Newborn Care: The Circumcision Decision


To circumcise your newborn baby or not is a big decision for new parents to make. There is a lot of controversy regarding circumcision and it can be a challenge to find factual, unbiased information. 

There is also a shifting cultural perception and recent discussion in the news: Time For Parents to Consider the The Acceptability of Infant Male Circumcision.  

Our practice at Buddha Belly is to be 100% non-judgemental and supportive of our clients and their decisions. From our role as childbirth educators we provide this information for those searching more knowledge. 

Here are some quick facts and helpful resources to assist in your research and decision making process: 

1. The American Academy of Pediatrics does not recommend universal routine newborn circumcision. 

2. The alleged potential health and hygiene benefits of circumcision are questionable and weak. Do the benefits of male circumcision outweight the risks? A critique of the proposed CDC guidelines, explains more.  To quote it: “It is not altogether clear that a minor reduction in the absolute risk of certain infections or diseases – whose prevalence in developed nations is generally low, and whose occurrence can typically be avoided by other, less injurious means – is worth the ‘trade-off’ of losing a part of one’s penis.” – Frontiers in Pediatrics

3. In 2007, the World Health Organization (WHO) estimated that only 33% of adult males worldwide (aged 15+) are circumcised, and roughly 67% of males are intact. – Wikipedia 

4. The rate of circumcision has dropped rapidly over the years

5.  Only about 10% of the world’s males are circumcised for non-religious reasons, and more of those men live in the U.S. than in any other single country. – Evidence Based Birth  

6. Potential complications from circumcision include excessive bleeding, infection, surgical injury or complications from anesthesia and more. Premature babies or those with blood clotting disorders should not be circumcised at birth. – Stanford Medicine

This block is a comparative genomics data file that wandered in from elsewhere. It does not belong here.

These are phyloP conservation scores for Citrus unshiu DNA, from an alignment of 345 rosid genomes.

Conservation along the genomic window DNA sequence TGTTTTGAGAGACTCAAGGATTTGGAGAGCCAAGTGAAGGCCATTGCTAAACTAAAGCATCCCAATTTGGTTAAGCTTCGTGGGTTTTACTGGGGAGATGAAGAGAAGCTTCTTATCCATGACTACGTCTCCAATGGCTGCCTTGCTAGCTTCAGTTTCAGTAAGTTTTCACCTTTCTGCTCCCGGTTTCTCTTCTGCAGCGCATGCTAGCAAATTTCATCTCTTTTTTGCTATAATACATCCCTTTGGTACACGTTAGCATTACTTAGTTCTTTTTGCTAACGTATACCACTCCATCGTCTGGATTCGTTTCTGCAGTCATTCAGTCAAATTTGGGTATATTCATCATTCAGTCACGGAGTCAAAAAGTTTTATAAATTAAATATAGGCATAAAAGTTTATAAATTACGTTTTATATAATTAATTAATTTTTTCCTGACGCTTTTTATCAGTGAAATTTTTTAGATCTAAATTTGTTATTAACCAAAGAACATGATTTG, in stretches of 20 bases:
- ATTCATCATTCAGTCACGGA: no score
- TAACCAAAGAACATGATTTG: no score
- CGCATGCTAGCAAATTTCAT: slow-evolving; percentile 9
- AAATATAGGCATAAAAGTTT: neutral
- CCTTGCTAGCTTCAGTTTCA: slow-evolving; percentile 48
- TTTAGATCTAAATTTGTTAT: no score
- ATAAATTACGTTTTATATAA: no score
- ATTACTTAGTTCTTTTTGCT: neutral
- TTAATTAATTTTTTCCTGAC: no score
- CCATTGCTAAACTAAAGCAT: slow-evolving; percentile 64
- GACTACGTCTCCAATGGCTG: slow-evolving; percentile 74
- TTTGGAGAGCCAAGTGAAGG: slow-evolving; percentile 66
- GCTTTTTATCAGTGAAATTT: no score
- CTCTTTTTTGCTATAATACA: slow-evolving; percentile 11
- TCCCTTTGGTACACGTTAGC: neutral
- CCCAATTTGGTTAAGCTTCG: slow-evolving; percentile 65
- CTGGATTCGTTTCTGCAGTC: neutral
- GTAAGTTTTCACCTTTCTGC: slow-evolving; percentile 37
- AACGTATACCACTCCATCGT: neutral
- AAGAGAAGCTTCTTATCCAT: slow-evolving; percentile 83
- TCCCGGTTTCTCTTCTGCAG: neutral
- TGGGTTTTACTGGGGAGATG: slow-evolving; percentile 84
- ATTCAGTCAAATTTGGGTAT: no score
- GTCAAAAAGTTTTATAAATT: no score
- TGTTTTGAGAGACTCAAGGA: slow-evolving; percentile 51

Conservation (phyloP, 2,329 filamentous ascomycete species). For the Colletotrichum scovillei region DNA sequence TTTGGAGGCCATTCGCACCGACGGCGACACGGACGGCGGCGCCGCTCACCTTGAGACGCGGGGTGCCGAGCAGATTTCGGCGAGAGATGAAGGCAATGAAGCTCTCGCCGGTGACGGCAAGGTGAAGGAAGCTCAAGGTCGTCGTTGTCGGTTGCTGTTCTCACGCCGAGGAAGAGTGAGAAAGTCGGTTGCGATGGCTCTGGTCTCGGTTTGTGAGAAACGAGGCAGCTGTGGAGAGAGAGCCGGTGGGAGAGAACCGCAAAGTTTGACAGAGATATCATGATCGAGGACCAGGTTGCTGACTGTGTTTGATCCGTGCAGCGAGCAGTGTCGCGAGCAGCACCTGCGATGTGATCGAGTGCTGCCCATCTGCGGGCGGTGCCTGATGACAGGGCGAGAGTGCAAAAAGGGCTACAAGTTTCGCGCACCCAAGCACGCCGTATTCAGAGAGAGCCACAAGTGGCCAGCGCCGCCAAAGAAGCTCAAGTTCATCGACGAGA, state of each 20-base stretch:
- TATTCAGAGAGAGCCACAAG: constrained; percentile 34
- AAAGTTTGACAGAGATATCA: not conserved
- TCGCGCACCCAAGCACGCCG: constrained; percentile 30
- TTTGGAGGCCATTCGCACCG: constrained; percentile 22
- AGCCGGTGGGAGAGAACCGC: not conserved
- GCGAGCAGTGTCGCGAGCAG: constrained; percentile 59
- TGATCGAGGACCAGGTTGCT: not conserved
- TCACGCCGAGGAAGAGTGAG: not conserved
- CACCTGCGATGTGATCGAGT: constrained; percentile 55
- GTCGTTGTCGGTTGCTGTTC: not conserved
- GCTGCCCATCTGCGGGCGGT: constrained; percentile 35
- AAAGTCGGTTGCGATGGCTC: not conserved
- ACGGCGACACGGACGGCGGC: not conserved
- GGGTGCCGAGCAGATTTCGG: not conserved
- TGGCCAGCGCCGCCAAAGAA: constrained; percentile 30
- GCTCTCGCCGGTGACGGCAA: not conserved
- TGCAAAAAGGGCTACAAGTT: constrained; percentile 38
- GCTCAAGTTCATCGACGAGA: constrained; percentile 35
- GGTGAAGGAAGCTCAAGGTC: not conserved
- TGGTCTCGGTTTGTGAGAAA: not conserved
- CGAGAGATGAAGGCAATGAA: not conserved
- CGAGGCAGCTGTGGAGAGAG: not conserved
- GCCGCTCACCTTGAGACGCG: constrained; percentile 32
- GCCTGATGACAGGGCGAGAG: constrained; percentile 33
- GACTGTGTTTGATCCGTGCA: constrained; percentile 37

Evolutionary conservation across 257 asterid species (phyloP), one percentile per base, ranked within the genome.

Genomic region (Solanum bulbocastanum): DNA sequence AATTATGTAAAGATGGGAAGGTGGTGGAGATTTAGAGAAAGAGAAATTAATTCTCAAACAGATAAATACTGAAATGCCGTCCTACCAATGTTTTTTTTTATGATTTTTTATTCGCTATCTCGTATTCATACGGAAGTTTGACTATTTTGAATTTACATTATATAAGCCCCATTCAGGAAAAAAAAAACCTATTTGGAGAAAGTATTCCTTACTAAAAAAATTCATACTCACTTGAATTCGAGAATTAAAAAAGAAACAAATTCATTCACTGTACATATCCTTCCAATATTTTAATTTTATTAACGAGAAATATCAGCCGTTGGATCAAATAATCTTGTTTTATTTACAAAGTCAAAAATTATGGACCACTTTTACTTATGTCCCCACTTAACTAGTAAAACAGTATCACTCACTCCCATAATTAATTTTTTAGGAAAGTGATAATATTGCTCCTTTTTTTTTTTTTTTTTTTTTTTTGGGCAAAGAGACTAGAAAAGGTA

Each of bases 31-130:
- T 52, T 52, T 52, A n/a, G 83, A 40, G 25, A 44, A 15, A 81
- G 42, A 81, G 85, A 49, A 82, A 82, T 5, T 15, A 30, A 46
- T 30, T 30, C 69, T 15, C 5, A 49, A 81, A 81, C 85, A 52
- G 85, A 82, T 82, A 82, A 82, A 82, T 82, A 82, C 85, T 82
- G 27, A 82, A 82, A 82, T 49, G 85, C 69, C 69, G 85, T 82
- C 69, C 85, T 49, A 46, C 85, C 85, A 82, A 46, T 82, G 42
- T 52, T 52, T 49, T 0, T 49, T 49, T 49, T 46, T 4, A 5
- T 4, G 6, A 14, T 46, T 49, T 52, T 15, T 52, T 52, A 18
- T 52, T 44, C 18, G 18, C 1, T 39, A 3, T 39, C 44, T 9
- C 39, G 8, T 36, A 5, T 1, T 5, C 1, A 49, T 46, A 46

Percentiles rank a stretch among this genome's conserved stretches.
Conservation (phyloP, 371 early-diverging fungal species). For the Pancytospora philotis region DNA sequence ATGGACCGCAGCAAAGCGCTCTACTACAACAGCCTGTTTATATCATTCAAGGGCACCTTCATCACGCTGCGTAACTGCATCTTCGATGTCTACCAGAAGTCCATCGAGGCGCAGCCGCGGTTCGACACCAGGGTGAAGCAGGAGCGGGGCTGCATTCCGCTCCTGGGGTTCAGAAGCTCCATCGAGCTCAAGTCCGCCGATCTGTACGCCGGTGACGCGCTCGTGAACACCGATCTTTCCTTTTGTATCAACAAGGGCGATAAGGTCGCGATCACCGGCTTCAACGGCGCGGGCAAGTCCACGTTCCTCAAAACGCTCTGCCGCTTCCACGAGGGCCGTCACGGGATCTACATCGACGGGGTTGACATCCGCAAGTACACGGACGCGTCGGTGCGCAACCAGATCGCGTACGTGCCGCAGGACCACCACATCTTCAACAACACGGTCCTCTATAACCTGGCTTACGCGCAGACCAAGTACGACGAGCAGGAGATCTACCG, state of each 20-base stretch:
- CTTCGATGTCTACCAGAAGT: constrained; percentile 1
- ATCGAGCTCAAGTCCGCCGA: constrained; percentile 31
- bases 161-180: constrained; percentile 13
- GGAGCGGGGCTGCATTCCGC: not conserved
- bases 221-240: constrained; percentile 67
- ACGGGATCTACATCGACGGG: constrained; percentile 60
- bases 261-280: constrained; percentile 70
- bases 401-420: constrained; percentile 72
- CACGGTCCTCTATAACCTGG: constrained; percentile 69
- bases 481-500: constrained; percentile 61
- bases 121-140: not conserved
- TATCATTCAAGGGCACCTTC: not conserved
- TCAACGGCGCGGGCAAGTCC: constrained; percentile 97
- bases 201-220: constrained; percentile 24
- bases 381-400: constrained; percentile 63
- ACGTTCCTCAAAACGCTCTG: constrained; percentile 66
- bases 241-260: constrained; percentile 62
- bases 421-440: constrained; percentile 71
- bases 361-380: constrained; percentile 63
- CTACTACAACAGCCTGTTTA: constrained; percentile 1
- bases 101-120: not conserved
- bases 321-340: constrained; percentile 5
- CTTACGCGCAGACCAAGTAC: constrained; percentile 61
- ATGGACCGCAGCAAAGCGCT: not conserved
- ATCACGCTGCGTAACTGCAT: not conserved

7. Although pain treatments are available, no treatment can completely eliminate pain during the procedure, and pain may continue afterwards as the wound heals.Evidence Based Birth  

8. It is fairly easy to keep an uncircumcised penis clean with gentle bathing. You don’t have to do anything special. Just wipe the area with baby wipes and wash with warm soapy water. Our postpartum doulas can help new parents caring for circumcised or intact babies. 

9. There is no need to pull or force the foreskin back. By three years of age, 90 percent of intact boys have fully retractable foreskins. Once the foreskin retracts easily, it becomes a part of normal hygiene to pull back the foreskin and cleanse beneath it during a bath. – Dr. Sears. 

A very thorough resource for in depth research and facts on all aspects of circumcision is the excellent article Evidence and Ethics on: Circumcision published on the Evidence Based Birth Website. The article was written by Rebecca Dekker PhD, RN and Anna Bertone, MPH on July 19, 2019.

It is quite a long article but it is conveniently broken down into sections. You can scan through for answers to your questions or sections that interest you. The authors take a deep dive into everything from: anatomy, the circumcision procedure, where did circumcision come from, worries about teasing or bullying, heath risks and benefits, how common it is, complications, pain and more. We found the section “Why do parents choose non-religious circumcision today?” to be extremely eye-opening with survey results from actual parents and myth-busting of common held ideas. 

About Christie Collbran

Christie believes in helping women recognize their own inner wisdom, strength and power. Having served as President of the Tampa Bay Birth Network for six years and with ten years serving families as a birth doula, she has a reputation for leadership, dedication and compassion. A childbirth educator, certified lactation counselor as well as a certified doula, she makes a point of ensuring mothers and their partners understand all their birthing options and what to expect on their journey.> keep reading